Middle School Teacher Preparation : Texas

Delivering Well Prepared Teachers Policy


The state should ensure that middle school teachers are sufficiently prepared to teach appropriate grade-level content.

Meets goal in part
Suggested Citation:
National Council on Teacher Quality. (2011). Middle School Teacher Preparation : Texas results. State Teacher Policy Database. [Data set].
Retrieved from: https://www.nctq.org/yearbook/state/TX-Middle-School-Teacher-Preparation--6

Analysis of Texas's policies

Texas requires either a generalist (grades 4-8) or a subject-specific (grades 4-8) endorsement for all middle school teachers. Candidates must earn either an academic discipline major or an interdisciplinary academic major.

All new middle school teachers must also pass a subject-matter test, the Texas Examination of Educator Standards. Although the state offers single-subject tests for grades 4-8, it also seems to allow candidates to pass a generalist exam as well as combination tests (e.g., English language arts and reading/social studies 4-8). Because Texas does not report subscores, there is no assurance that these middle school teachers will have sufficient knowledge in each subject they teach.


Recommendations for Texas

Strengthen middle school teachers' subject-matter preparation.
The state is commended for not allowing middle school teachers to teach on a K-8 generalist license. However, it should encourage middle school teachers who plan to teach multiple subjects to earn two minors in two core academic areas, rather than a single major. Texas should retain its requirement for a subject-area major for middle school candidates who intend to teach a single subject. 

Require subject-matter testing for middle school teacher candidates.
Texas should require subject-matter testing for all middle school teacher candidates in every core academic area they intend to teach as a condition of initial licensure.

State response to our analysis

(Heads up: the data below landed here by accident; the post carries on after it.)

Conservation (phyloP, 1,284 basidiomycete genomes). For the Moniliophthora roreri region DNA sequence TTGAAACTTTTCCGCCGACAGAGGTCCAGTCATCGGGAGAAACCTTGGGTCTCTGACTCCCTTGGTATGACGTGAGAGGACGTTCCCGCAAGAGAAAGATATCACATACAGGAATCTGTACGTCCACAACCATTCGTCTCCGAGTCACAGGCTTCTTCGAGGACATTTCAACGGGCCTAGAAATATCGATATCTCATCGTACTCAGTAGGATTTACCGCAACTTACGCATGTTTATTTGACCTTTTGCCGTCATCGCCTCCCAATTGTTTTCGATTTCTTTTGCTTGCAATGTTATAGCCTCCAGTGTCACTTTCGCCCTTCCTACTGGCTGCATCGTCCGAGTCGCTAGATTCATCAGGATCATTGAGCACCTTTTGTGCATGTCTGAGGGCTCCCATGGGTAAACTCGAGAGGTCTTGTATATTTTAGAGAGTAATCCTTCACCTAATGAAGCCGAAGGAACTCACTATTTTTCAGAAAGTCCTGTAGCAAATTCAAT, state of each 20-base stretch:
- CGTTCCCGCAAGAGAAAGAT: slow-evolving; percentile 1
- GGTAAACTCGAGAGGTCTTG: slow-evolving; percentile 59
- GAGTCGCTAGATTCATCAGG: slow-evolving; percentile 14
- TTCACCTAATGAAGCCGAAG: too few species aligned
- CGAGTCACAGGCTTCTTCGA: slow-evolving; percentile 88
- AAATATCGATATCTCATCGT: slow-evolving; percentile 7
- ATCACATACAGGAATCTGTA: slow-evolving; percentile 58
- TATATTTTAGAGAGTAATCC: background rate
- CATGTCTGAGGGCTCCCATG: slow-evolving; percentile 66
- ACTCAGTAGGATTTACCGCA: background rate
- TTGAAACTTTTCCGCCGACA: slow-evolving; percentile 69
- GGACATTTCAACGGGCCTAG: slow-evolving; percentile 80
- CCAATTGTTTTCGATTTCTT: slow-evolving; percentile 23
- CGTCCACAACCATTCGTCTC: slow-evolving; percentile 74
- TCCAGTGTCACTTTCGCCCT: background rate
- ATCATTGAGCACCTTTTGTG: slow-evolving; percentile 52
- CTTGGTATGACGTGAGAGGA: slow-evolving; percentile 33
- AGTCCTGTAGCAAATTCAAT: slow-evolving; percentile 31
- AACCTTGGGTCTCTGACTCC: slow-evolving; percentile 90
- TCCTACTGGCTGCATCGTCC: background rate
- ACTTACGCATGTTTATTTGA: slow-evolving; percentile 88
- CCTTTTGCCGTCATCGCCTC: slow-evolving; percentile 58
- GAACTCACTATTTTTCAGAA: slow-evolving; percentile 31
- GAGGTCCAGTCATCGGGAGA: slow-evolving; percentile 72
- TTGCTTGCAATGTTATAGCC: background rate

Texas recognized the factual accuracy of this analysis. The state added that it is considering the elimination of the generalist 4-8 examinations. This requirement was part of the released RFP (Request for Proposal) for the testing contract.

Research rationale

A report published by the National Mathematics Advisory Panel (NMAP) concludes that a teacher's knowledge of math makes a difference in student achievement. U.S. Department of Education. Foundation for Success: The Final Report of the National Mathematics Advisory Panel. Washington, D.C.: U.S. Department of Education (2008).

For additional research on the importance of subject matter knowledge, see Dee and Chodes, "Out-of-Field Teaching and Student Achievement; Evidence from Matched-Pairs Comparisons." Public Finance Review (2008); as B. Chaney, "Student outcomes and the professional preparation of 8th grade teachers," in NSF/NELS 88: Teacher transcript analysis (Rockville, MD: Westat, 1995); H. Wenglinsky, How Teaching Matters: Bringing the Classroom Back Into Discussions of Teacher Quality (Princeton, NJ: Educational Testing Service, 2000). For information on the "ceiling effect," see D. Goldhaber and D. Brewer, "When should we reward degrees for teachers?" in Phi Delta Kappan 80, No. 2 (1998): 134-138.